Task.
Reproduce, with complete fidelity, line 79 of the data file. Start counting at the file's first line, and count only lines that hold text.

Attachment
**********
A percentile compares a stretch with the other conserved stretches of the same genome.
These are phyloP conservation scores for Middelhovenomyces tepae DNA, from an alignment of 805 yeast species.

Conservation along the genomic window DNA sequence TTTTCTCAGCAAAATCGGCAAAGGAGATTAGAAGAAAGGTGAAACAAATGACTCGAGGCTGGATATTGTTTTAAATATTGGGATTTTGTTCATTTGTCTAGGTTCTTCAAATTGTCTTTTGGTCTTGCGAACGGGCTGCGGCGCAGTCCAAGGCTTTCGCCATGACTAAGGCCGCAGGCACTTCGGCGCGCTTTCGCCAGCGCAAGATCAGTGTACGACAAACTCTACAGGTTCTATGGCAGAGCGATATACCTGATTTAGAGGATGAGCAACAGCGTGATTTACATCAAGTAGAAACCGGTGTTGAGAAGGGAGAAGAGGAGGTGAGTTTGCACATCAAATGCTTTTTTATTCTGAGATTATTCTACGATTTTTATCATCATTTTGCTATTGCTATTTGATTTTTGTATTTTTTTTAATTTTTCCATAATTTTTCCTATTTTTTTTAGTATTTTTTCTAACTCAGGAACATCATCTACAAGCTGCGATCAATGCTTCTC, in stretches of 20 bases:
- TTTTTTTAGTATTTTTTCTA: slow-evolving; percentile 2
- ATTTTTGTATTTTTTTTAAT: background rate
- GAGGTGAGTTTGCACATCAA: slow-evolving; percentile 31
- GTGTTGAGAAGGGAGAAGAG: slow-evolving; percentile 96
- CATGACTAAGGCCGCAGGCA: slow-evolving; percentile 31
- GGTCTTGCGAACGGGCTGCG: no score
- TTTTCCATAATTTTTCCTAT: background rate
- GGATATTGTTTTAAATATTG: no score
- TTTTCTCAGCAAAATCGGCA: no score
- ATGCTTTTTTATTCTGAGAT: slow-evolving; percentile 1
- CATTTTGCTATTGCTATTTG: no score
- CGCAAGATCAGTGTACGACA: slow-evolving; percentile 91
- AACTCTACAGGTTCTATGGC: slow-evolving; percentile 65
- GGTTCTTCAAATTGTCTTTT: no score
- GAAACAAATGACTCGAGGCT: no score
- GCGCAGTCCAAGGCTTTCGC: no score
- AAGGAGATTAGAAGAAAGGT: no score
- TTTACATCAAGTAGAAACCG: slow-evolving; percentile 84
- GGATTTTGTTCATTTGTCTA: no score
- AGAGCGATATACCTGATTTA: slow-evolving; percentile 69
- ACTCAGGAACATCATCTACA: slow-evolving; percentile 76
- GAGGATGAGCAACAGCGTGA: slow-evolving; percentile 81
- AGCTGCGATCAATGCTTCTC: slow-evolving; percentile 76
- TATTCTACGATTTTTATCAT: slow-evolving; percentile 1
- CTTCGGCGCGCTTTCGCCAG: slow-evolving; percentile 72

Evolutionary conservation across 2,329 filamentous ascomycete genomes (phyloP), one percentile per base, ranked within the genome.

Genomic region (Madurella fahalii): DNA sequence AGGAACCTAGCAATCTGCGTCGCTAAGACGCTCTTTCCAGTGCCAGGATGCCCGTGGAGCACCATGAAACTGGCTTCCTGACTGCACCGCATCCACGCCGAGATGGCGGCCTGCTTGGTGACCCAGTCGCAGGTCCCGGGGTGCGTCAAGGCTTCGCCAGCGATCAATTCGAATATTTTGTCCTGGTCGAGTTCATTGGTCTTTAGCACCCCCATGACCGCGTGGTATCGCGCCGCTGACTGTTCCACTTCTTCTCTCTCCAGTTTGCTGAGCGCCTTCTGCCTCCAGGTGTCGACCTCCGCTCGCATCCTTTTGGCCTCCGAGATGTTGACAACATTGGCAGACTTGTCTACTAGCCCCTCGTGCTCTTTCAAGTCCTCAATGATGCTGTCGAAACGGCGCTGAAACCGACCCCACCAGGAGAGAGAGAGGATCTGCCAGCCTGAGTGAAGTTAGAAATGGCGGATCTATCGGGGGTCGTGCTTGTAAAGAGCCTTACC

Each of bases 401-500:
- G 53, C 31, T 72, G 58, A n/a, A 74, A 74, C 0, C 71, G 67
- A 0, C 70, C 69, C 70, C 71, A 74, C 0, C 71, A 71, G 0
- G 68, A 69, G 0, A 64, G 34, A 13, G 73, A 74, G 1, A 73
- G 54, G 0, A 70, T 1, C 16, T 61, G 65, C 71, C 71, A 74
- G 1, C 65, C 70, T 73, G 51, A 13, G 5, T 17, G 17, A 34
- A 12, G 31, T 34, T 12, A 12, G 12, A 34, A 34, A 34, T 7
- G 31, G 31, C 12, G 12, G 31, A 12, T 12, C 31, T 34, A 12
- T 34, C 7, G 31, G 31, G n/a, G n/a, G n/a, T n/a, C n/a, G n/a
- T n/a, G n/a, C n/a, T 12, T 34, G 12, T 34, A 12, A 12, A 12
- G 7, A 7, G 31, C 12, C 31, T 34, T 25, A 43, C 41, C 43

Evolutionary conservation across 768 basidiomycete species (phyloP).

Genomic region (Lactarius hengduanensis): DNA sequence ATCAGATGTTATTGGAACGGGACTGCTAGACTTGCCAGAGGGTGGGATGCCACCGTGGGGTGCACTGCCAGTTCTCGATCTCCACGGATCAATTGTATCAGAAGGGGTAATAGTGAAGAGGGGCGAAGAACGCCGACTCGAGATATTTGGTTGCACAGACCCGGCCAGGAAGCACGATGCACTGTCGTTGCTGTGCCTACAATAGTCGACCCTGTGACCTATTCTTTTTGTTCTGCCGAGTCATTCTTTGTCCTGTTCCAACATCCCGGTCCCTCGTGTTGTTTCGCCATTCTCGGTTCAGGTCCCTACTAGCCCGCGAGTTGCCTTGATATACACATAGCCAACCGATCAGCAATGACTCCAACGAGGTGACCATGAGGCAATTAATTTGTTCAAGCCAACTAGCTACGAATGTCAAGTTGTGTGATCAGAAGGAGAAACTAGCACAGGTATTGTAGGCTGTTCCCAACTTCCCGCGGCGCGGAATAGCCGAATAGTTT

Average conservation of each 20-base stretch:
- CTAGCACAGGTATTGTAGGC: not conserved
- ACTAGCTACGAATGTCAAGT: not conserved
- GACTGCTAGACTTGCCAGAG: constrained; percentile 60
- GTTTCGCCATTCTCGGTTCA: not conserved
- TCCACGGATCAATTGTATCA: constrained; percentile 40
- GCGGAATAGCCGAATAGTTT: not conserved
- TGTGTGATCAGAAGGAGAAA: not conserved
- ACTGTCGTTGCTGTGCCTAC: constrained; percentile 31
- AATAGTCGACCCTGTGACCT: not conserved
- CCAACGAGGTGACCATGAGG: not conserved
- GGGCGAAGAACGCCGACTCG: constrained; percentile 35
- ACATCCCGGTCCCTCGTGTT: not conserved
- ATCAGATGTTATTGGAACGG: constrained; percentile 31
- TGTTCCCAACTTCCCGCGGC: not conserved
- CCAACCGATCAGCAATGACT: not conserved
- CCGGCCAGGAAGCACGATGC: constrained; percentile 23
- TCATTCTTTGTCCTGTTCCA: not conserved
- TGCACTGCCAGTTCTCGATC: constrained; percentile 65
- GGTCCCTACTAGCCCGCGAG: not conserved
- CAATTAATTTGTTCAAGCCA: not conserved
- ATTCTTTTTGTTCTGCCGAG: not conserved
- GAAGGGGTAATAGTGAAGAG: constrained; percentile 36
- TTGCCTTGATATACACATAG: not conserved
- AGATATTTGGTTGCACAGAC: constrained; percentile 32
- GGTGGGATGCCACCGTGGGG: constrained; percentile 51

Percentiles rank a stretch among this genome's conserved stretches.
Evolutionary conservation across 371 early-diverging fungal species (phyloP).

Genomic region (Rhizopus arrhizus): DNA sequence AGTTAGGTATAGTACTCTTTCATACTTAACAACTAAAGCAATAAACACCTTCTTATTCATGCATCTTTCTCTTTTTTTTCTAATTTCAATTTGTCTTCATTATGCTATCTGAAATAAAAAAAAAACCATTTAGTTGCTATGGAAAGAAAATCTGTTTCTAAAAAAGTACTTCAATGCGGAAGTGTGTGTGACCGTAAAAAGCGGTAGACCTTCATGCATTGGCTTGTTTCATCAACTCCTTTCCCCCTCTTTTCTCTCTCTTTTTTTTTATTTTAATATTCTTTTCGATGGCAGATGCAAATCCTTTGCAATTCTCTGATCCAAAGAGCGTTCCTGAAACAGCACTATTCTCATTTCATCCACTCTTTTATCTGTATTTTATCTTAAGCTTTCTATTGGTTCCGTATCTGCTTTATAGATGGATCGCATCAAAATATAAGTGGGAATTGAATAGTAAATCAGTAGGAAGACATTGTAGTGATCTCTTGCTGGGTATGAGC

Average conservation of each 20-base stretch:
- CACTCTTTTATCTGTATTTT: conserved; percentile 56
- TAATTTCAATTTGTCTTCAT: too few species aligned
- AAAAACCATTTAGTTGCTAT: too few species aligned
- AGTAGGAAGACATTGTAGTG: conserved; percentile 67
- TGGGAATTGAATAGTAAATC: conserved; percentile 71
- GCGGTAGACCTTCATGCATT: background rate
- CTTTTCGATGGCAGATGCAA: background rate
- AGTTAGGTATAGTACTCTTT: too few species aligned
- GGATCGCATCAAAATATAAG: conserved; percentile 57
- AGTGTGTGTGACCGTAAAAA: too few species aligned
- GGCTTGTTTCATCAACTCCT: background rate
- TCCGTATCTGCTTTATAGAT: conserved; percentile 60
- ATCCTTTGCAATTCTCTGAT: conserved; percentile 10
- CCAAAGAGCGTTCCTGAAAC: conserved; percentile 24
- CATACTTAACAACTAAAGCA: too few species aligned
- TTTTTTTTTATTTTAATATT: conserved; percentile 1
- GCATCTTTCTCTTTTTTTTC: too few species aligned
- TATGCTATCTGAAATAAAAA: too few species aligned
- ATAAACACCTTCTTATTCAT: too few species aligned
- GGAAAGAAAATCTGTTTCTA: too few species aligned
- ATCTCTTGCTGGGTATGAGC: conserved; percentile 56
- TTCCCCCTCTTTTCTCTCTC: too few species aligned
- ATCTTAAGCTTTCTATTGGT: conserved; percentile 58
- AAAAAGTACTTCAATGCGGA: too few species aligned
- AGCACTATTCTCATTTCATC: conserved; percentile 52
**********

- GCGGTAGACCTTCATGCATT: background rate